(39)
Average low °C (°F) −5
(23)
−6
(22)
−6
(21)
−5
(23)
−2
(29)
2
(36)
4
(40)
5
(41)
3
(38)
0
(32)
−3
(27)
−4
(24)
−1
(30)
Record low °C (°F) −31
(−23)
−25
(−13)
−30
(−22)
−24
(−11)
−12
(10)
−7
(20)
−3
(27)
−3
(27)
−5
(23)
−11
(12)
−17
(1)
−21
(−5)
−31
(−23)
Average precipitation mm (inches) 13
(0.5)
28
(1.1)
15
(0.6)
18
(0.7)
18
(0.7)
30
(1.2)
33
(1.3)
43
(1.7)
53
(2.1)
51
(2.0)
33
(1.3)
20
(0.8)
360
(14.0)
Average relative humidity (%) 80 80 79 80 83 84 87 87 85 84 82 82 83
Source: Weatherbase [9]

Biodiversity[edit]

Though treeless, the island's vegetation cover is rich, consisting of marshland, grass, and moss, and the island is home to many birds, especially auks.[10][11] Gulls and arctic terns also inhabit the island.[12]

Economy and society[edit]

The principal industrial activity is commercial fishing. Agriculture and collecting seabird eggs are also common.[11] Grímsey is a popular tourist destination for visitors seeking an Arctic Circle experience. The island is served by regular ferry and aircraft passenger services from the mainland; there is a 3,400' north-south runway on the west side of the island.[5][13]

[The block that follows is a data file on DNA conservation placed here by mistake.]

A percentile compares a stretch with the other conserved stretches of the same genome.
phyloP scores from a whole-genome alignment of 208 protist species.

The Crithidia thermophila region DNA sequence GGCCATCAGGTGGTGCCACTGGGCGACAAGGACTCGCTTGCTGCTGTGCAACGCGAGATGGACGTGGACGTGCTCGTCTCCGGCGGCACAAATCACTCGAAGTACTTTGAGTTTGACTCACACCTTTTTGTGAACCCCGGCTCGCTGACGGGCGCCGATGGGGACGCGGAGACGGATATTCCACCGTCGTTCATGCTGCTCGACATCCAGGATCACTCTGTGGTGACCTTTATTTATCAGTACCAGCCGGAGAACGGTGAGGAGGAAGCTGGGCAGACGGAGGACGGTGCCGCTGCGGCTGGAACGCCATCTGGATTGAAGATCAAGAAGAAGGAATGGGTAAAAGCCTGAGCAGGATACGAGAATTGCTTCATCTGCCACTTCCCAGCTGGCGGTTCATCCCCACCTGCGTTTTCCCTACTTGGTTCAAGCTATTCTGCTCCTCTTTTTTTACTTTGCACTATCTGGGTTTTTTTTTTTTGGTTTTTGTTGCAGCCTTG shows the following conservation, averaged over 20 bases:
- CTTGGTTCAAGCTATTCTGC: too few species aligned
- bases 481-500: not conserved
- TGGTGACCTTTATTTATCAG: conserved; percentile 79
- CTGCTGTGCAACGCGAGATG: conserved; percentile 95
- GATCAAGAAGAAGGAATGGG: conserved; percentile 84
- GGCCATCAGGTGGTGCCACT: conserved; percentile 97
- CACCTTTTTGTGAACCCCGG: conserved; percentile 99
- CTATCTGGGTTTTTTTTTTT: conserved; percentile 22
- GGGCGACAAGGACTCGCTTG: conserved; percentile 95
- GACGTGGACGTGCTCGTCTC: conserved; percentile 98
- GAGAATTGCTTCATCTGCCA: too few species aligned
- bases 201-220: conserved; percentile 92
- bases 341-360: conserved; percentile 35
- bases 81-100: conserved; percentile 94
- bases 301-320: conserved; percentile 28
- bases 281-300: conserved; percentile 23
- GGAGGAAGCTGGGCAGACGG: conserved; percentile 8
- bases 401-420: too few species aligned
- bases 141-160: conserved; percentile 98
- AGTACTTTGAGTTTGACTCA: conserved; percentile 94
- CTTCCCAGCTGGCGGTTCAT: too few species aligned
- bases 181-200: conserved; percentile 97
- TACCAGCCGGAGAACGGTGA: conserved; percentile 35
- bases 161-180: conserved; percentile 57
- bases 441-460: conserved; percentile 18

The church on Grímsey was built from driftwood in 1867 and renovated in 1956. It is part of the Akureyri parish. The island has a community center, and a school from kindergarten to Grade 8. Beyond this age, students travel to Akureyri for further education. The church was formerly a parsonage, and is situated at a place marked as Miðgarður on most maps of the island; however, the single settlement is officially known as Sandvík.

The island has acquired a reputation for being a bastion of chess-playing.[14] On learning this, the American scholar and keen chess player Willard Fiske took an interest in Grímsey in the 1870s, sending supplies, supporting the economy and leaving money in his will, though he never visited the island.[15]